An Important Day in Constitutional History: Escobedo v. Illinois, 378 U.S. 478 (1964)

Remembering Escobedo v. Illinois, 378 U.S. 478 (1964)

On this day during Constitutional Law Resource Month at the Harris County Law Library, we remember an important Supreme Court decision, Escobedo v. Illinois, 378 U.S. 478 (1964). Today marks the 52nd anniversary of the decision and its role in reinforcing our Sixth Amendment rights.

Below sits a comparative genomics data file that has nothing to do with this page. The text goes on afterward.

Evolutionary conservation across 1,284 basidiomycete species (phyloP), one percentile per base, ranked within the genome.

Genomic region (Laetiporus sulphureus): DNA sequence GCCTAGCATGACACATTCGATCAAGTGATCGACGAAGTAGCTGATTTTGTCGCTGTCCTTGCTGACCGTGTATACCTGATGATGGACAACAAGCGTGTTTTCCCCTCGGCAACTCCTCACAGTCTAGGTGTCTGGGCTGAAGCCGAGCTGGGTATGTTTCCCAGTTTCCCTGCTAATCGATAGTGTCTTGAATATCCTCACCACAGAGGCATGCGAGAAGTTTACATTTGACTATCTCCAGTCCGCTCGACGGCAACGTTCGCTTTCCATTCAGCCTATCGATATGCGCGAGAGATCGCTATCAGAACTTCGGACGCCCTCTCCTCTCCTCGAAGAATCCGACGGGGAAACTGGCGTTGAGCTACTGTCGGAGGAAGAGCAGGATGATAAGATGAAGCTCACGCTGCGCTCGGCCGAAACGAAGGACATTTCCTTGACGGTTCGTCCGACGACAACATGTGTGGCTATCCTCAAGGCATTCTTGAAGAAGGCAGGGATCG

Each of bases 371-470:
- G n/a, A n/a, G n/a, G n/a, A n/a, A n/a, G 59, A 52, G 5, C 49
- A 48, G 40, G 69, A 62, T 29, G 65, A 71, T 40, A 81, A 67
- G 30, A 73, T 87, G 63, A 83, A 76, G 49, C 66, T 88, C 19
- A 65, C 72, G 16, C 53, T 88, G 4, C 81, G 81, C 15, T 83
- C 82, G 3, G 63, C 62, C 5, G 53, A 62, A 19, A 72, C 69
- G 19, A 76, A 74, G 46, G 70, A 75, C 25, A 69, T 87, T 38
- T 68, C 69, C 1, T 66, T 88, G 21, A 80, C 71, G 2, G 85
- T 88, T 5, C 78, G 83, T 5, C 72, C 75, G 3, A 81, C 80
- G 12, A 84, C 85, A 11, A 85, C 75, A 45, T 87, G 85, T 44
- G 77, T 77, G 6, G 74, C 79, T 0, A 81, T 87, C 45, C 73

Danny Escobedo was arrested without a warrant on January 20, 1960. As the prime suspect in the shooting death of his brother-in-law, he was held for questioning for more than 18 hours. Escobedo asked repeatedly for his attorney to be present, but repeatedly, his request was denied. It was only after being indicted that Escobedo was granted access to a lawyer, violating his Fifth and Sixth Amendment rights to due process and access to counsel. The Miranda v. Arizona, 384 US 436 (1966) decision just two years later implicitly overruled Escobedo, but it was, nonetheless, an important step in the process toward ensuring a constitutional right to counsel for the criminal accused.